“Captain Marvel” a Welcome Addition to the Marvel Comics Film Universe


MARCH 27, 2019

“Captain Marvel” has been in theaters for nearly a month now, and I’ve been kicking this review around in my head for the past few weeks.  As faithful readers of this column know, I’m not the biggest fan of Marvel movies (and DC Comics movies even less so) as film after film follows a regimented formula.  In each film, Act I usually sets up the film’s premise and gives the writers a chance to create some fresh characterization.  In Act 2, the plot machinations kick in, and Act 3 devolves into a CGI robot-fest.  Rinse, lather, repeat.

“Captain Marvel,” though, is much better than that. Given all the online guff that the film was taking from fanboys before the film’s release, I was expecting a threatening female-empowerment plotline along the lines of DC Comics’ successful “Wonder Woman.”  So I was surprised to see that “Captain Marvel” is just another Marvel adventure that just happens to have a female superhero as its lead, the way it probably should be.  I’d probably rank the film somewhere in the middle of the Marvel Comics Universe (MCU), not nearly as good as “Black Panther” or the first “Guardians of the Galaxy” but miles better than “Thor: The Dark World” or those awful “Iron Man” sequels.

For the remaining three people who have yet to see the film, Captain Marvel is introduced to us as Vers, a Starforce member who is intensely loyal to the Kree Empire.  (Stay with me.)  Vers is ordered by her commander and mentor Yon-Rogg (Jude Law) to rescue an undercover agent who has infiltrated the Skrulls, the arch-enemies of the Kree.  Before she leaves, Yon-Rogg reminds Vers to keep her emotions in check.  (Just like a man, don’t you think?)

Vers is captured by Skrull commander Talos (Ben Mendelsohn), who, while she is being given a memory probe, escapes the Skrull ship and crash lands through the ceiling of a Blockbuster Video store.  (It’s 1995.)  Awaking dazed and confused, Vers’ arrival soon comes to the attention of agents of S.H.I.E.L.D. Nick Fury (Samuel L. Jackson) and Phil Coulson (Clark Gregg).  Nick, who at this point in time is merely a low-level staffer, and Phil, then a rookie on the job, show Vers evidence of her past life on Earth as Carol Danvers, an Air Force fighter pilot who survived an accident that gave her the power of superhuman strength.

The evidence also shows Vers who the Skrulls really are, as well as the uncomfortable truth about those whom she believed were her own people — the Kree.  The news turns her world upside and only strengthens her determination to fight back.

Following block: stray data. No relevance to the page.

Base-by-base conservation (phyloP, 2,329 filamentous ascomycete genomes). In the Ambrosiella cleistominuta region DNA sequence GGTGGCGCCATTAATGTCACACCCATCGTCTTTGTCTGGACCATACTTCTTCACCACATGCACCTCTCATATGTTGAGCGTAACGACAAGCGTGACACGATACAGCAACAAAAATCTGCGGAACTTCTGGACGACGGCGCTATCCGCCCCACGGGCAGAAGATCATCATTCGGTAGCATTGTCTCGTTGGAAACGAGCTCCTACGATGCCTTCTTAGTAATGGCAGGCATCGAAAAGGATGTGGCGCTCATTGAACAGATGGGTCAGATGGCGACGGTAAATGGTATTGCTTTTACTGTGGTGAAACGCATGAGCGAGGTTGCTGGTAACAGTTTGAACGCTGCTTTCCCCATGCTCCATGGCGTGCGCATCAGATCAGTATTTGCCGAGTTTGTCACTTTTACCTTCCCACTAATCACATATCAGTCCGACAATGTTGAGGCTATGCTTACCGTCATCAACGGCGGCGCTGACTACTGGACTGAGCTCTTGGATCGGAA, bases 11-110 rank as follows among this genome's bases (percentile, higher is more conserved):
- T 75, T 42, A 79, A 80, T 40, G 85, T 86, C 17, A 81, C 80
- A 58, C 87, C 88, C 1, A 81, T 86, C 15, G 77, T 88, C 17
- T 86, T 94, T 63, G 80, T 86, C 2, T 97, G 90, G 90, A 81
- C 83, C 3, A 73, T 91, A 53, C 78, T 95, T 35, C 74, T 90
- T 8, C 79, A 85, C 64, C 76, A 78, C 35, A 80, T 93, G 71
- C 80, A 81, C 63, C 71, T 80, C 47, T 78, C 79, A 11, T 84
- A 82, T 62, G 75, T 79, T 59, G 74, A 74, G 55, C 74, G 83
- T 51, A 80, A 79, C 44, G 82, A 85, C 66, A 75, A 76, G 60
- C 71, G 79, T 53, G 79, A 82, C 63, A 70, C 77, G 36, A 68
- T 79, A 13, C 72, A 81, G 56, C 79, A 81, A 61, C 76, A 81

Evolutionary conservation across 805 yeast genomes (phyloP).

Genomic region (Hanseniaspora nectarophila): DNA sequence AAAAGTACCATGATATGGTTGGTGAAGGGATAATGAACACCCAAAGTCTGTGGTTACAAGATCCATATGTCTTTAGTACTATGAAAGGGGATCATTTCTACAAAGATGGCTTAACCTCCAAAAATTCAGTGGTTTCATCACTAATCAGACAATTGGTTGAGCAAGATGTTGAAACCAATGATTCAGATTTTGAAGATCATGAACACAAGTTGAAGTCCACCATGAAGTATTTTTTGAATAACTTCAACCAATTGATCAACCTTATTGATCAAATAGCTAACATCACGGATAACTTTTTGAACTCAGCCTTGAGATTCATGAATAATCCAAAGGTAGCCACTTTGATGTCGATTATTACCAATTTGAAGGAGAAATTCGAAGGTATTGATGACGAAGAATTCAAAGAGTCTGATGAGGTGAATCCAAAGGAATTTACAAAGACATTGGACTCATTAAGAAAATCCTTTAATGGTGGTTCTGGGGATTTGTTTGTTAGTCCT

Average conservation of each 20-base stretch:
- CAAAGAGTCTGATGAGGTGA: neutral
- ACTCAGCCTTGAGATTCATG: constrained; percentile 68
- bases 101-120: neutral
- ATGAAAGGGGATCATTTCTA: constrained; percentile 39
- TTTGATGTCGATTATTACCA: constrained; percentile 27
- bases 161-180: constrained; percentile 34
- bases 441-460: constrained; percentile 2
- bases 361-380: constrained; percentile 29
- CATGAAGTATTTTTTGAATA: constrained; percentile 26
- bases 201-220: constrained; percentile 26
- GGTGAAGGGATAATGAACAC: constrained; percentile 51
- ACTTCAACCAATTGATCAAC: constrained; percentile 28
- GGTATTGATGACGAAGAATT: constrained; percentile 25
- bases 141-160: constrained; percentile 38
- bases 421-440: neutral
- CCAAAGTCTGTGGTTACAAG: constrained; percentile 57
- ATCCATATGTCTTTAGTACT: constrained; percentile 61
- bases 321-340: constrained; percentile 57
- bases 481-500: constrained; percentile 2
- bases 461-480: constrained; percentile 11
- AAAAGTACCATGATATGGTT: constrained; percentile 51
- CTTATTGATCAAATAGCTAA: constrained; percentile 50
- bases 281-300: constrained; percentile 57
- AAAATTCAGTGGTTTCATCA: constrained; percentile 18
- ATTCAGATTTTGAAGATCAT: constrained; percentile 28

What follows is an exciting Saturday afternoon at the movies, no more no less.  Yes, there’s the usual Act 3 CGI letdown, but the computer-generated images are less obnoxious here than in most Marvel movies.What saves it, I think, is the intelligent direction of the indie filmmaking team of Anna Boden and Ryan Fleck, who most famously led Ryan Gosling to his first Oscar nomination for their 2006 film “Half Nelson.”  (I love how Marvel keeps looking toward independent film directors to helm their movies.)

Boden & Fleck do the action stuff just fine but make time for more character-based moments, particularly those between Vers/Carol and her fellow Air Force pilot Maria Lambeau (Lashana Lynch), a single mom whose young daughter Monica (Akira Akbar) idolizes Carol.  Larson is terrific in her scenes with Lynch, who brings a beating heart into the film, which by this time sorely needs it.

But in other scenes, I really don’t fully understand Larson’s character, which is why it took me several weeks to formulate a review.  No fault of the actress, but it’s the character as written who remains a bit of an enigma.  Vers is haunted by a series of dreams involving an older woman who seems to be mentoring her but to what end?  On earth, she realizes that the woman about whom she is dreaming is Dr. Wendy Lawson (Annette Bening) who designed the plane in which Carol crashed and who in reality Mar-Vell, an artificial intelligence who is actually the ruler of the Krees.  Plagued with a bit of amnesia, Larson’s Vers spends so much of the film trying to figure out who she is herself that at times she feels absent from the action surrounding her, which is at times a real problem for the film.  Perhaps Carol can figure it out before she appears in Marvel’s upcoming “Avengers: Endgame” next month.

At least we have some Sam Jackson to step in, which is always welcome.  In fact, even though this isn’t his film, it’s the largest part that the actor has had so far in the Marvel universe.  Until now, we’ve only known Nick Fury as an angry, eyepatch-wearing mystery figure in the MCU, but here he is a spry 30-something agent with two working eyeballs.  You may wonder how 70 year-old Jackson can convincingly play a character 40 years his junior.  The answer comes from a new CGI de-aging process that removes all wrinkles and other signs of aging from a character’s face.  It’s been used in Marvel films before but never this successfully.

To make the whole effect work, however, is all up to Jackson, and he comes through with a lithe physical performance, moving his frame the way a 30 year-old would with an easy walking style that shows no sign that a septuagenarian is doing all the work.

Law is a little too sneery in the film’s last act for my taste, but Mendelsohn proves to be the film’s big surprise in a surprisingly touching turn as Talos, a twist that helps to ground the second half of “Captain Marvel.”

Granted “Captain Marvel” is an origin story for an important Marvel character, and as such, it is jam-packed with back story that can make your eyes spin if you think about them too much.  My advice is…don’t.  Just go with the ride, have an enjoyable evening at the movies and let the Marvel honchos figure out the rest for the next “Captain Marvel” film.  I suspect that they will.